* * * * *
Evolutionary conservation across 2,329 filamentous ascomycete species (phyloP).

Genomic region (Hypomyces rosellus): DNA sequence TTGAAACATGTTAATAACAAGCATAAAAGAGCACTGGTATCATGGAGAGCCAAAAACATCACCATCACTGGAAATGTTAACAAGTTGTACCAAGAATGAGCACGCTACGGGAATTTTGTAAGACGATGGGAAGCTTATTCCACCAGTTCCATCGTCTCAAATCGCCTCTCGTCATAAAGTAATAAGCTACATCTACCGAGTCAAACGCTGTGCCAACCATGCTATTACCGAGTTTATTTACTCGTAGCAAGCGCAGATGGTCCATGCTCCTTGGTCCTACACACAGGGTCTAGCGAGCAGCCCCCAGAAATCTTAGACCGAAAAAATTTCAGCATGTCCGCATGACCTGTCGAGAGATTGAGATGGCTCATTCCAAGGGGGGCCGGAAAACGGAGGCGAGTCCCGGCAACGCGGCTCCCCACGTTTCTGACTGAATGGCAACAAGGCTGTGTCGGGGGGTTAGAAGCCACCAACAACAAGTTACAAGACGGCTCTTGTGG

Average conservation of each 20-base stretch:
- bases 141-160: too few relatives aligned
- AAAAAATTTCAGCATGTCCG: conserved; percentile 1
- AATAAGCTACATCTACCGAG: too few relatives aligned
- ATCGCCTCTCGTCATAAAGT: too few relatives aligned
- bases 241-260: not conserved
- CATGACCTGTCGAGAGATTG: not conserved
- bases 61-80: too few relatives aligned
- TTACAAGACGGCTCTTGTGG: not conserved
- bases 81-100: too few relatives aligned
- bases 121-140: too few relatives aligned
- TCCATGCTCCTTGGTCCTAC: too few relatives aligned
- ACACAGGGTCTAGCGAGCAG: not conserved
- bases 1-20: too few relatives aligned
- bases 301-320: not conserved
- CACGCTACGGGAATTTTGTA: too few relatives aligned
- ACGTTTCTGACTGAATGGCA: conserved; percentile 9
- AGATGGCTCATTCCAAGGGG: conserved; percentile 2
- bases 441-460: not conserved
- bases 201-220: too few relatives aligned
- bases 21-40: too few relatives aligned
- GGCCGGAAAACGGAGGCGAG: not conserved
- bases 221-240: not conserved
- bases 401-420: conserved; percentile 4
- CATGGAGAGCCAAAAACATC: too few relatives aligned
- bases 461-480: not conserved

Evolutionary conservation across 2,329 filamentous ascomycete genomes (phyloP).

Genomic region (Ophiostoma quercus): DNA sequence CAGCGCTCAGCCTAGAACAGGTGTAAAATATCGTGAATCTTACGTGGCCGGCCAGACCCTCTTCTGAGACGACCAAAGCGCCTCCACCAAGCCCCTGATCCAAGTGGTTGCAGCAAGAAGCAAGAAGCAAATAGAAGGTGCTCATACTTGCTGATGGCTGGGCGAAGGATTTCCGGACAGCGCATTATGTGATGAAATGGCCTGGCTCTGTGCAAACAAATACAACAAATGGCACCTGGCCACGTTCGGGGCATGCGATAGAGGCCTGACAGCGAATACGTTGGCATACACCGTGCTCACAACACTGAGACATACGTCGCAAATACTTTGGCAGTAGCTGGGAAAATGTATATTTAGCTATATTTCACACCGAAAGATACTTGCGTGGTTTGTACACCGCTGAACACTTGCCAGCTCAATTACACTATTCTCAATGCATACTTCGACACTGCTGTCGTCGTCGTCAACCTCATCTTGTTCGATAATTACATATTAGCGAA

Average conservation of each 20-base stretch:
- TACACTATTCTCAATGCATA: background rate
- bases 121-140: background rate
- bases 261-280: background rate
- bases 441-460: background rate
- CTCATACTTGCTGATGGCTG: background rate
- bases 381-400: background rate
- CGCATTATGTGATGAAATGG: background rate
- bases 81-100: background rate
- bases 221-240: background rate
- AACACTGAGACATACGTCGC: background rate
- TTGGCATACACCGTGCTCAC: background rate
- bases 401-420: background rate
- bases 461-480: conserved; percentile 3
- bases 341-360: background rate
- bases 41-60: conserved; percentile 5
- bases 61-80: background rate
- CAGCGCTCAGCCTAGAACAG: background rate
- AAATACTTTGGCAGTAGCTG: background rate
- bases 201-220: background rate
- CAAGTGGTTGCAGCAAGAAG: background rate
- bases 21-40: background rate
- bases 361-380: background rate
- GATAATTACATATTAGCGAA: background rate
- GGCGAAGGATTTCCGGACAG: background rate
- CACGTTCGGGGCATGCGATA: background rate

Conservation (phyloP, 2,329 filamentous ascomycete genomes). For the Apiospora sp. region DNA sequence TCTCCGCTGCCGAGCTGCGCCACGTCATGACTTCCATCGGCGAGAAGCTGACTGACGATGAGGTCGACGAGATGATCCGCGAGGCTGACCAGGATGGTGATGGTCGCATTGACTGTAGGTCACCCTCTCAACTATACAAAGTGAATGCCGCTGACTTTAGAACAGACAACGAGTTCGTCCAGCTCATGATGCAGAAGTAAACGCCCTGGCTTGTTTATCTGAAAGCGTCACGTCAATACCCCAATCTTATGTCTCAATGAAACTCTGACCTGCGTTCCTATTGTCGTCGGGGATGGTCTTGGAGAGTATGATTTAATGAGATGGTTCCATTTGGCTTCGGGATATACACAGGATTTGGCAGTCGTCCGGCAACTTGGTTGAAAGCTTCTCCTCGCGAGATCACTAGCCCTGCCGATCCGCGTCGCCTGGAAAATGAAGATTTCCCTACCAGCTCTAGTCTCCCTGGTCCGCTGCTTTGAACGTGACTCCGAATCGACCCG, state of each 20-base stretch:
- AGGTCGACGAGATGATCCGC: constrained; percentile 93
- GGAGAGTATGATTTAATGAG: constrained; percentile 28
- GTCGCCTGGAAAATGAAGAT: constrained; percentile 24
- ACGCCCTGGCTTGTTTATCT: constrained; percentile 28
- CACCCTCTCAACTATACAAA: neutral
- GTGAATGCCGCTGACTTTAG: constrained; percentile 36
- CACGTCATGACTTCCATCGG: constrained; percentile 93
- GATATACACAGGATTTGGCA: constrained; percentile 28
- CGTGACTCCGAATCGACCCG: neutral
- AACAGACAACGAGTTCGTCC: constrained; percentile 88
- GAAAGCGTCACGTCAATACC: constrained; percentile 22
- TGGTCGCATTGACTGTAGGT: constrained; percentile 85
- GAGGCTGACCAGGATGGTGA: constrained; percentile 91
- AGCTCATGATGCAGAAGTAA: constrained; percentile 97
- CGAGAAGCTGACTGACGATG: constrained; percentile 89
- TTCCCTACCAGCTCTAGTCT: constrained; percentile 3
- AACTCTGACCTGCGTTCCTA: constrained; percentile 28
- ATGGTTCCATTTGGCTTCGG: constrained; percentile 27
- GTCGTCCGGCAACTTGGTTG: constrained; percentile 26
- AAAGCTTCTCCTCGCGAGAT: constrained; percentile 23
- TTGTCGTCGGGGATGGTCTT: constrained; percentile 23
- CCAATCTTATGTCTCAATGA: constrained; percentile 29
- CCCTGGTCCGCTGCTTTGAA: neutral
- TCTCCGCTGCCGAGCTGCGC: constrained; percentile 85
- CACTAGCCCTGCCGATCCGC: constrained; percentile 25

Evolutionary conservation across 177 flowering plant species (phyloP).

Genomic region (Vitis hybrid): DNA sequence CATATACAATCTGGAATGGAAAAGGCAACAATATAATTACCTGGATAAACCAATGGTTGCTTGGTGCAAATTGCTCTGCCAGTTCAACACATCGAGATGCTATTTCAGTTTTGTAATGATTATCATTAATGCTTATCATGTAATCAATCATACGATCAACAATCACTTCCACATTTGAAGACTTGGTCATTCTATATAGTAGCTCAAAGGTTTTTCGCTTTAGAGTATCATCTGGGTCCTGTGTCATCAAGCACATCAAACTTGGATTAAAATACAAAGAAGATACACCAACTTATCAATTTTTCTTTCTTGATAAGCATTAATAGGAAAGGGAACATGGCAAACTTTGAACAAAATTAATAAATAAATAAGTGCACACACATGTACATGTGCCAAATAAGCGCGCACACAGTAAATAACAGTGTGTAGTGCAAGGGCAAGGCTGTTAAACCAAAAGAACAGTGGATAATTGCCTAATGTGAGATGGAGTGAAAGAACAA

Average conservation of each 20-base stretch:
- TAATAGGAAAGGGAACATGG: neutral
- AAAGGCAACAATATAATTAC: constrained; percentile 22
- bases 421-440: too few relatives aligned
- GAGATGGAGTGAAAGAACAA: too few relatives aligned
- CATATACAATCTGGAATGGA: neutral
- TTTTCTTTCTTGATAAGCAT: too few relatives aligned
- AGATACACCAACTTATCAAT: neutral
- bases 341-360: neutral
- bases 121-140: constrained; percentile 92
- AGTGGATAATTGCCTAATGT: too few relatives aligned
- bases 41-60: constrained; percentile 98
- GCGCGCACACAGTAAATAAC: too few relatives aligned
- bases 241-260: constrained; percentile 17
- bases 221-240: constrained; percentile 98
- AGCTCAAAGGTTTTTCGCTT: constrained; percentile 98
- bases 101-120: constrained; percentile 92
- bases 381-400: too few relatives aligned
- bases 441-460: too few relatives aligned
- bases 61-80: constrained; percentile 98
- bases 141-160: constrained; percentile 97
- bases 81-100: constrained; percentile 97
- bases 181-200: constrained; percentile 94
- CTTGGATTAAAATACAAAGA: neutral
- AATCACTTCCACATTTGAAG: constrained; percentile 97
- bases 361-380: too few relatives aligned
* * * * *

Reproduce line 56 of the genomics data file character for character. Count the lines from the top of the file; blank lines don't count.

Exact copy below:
- CACGTTCGGGGCATGCGATA: background rate